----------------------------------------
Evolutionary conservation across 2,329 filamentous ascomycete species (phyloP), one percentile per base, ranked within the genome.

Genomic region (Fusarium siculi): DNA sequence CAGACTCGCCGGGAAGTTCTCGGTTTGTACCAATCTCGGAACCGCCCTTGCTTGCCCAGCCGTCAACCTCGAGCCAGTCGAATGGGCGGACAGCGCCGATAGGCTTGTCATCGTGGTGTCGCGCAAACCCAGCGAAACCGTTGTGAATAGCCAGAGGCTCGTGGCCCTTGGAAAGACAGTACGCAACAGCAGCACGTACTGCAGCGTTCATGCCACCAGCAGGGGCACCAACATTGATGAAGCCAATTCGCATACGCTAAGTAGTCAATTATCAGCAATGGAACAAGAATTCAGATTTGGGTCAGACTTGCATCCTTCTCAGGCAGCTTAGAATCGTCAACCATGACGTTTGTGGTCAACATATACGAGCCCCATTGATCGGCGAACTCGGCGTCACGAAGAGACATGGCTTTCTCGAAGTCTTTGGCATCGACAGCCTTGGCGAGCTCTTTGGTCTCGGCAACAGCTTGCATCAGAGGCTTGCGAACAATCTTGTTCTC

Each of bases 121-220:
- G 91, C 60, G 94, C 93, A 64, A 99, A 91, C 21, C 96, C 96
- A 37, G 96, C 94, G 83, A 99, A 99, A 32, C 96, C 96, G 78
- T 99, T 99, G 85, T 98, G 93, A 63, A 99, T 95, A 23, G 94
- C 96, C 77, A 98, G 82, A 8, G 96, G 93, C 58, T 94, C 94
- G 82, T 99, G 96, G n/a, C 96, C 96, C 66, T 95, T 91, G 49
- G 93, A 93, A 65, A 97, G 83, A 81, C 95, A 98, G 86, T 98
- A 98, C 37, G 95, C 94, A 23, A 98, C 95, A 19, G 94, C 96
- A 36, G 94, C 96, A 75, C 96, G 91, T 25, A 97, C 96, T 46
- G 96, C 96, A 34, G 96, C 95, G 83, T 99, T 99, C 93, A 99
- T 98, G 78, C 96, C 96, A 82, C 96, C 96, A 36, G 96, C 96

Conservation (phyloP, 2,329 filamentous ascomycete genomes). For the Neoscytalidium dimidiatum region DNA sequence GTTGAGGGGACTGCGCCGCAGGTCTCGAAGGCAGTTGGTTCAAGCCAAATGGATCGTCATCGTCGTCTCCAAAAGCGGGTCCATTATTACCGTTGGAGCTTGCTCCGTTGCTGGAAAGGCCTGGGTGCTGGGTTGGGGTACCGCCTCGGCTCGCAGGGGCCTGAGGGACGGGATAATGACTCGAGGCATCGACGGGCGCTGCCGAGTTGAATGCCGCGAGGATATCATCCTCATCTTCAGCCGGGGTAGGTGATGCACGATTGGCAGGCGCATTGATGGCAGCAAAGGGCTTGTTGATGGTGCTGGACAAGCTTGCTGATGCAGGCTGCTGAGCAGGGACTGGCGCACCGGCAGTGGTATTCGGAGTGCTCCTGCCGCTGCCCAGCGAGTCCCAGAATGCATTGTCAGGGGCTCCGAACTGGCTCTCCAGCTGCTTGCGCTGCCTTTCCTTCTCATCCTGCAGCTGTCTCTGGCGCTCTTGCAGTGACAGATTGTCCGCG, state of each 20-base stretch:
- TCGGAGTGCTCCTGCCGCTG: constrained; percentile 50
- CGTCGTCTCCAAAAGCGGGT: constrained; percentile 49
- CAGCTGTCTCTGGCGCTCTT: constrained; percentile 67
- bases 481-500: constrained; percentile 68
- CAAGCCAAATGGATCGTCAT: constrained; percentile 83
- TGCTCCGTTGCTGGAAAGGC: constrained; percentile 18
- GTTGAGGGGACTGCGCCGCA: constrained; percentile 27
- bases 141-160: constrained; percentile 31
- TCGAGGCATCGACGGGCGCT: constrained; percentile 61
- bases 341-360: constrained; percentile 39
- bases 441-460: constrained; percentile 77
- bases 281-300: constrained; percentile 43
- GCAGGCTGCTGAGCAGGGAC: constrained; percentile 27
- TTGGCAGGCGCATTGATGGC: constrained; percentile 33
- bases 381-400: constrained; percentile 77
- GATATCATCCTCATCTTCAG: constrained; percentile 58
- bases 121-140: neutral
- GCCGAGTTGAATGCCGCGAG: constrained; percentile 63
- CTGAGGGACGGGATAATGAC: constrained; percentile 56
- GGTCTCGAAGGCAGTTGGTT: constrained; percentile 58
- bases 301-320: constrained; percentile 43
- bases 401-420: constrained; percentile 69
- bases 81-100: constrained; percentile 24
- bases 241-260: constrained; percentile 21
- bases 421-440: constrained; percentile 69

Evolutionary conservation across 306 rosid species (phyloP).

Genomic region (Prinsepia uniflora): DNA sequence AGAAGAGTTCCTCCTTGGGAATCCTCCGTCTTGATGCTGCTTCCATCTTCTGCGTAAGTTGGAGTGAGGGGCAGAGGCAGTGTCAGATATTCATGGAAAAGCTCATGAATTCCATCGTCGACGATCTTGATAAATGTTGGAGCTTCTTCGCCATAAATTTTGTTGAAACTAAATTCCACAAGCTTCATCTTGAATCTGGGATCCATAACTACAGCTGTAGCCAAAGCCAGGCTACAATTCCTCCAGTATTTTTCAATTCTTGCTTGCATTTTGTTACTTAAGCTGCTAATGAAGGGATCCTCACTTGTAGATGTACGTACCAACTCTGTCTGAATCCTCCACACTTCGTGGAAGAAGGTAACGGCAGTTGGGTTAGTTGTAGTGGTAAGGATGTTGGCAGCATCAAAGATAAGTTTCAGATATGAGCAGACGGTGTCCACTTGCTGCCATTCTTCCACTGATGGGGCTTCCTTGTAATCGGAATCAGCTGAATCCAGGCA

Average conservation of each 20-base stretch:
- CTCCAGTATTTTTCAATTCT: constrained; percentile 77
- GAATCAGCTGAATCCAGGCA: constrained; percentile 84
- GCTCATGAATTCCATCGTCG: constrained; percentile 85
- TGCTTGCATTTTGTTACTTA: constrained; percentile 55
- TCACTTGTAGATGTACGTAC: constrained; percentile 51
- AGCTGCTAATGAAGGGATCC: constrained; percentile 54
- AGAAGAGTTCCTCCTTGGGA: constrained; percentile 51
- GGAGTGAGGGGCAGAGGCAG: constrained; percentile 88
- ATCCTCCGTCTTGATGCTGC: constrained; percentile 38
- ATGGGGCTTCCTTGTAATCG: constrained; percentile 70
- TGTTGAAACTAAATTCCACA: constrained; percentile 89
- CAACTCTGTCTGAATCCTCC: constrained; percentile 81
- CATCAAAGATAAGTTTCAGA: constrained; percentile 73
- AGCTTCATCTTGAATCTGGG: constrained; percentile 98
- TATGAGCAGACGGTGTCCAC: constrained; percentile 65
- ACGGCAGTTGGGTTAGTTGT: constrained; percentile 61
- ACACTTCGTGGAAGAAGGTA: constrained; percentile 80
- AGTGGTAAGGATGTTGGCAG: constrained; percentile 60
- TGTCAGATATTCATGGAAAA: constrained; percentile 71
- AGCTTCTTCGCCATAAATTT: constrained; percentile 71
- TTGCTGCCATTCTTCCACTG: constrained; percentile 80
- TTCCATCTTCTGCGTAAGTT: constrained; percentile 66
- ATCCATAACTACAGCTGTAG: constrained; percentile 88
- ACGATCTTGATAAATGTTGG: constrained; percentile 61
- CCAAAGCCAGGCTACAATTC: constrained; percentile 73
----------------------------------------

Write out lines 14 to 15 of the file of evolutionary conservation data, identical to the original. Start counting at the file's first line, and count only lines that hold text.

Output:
Conservation (phyloP, 2,329 filamentous ascomycete genomes). For the Neoscytalidium dimidiatum region DNA sequence GTTGAGGGGACTGCGCCGCAGGTCTCGAAGGCAGTTGGTTCAAGCCAAATGGATCGTCATCGTCGTCTCCAAAAGCGGGTCCATTATTACCGTTGGAGCTTGCTCCGTTGCTGGAAAGGCCTGGGTGCTGGGTTGGGGTACCGCCTCGGCTCGCAGGGGCCTGAGGGACGGGATAATGACTCGAGGCATCGACGGGCGCTGCCGAGTTGAATGCCGCGAGGATATCATCCTCATCTTCAGCCGGGGTAGGTGATGCACGATTGGCAGGCGCATTGATGGCAGCAAAGGGCTTGTTGATGGTGCTGGACAAGCTTGCTGATGCAGGCTGCTGAGCAGGGACTGGCGCACCGGCAGTGGTATTCGGAGTGCTCCTGCCGCTGCCCAGCGAGTCCCAGAATGCATTGTCAGGGGCTCCGAACTGGCTCTCCAGCTGCTTGCGCTGCCTTTCCTTCTCATCCTGCAGCTGTCTCTGGCGCTCTTGCAGTGACAGATTGTCCGCG, state of each 20-base stretch:
- TCGGAGTGCTCCTGCCGCTG: constrained; percentile 50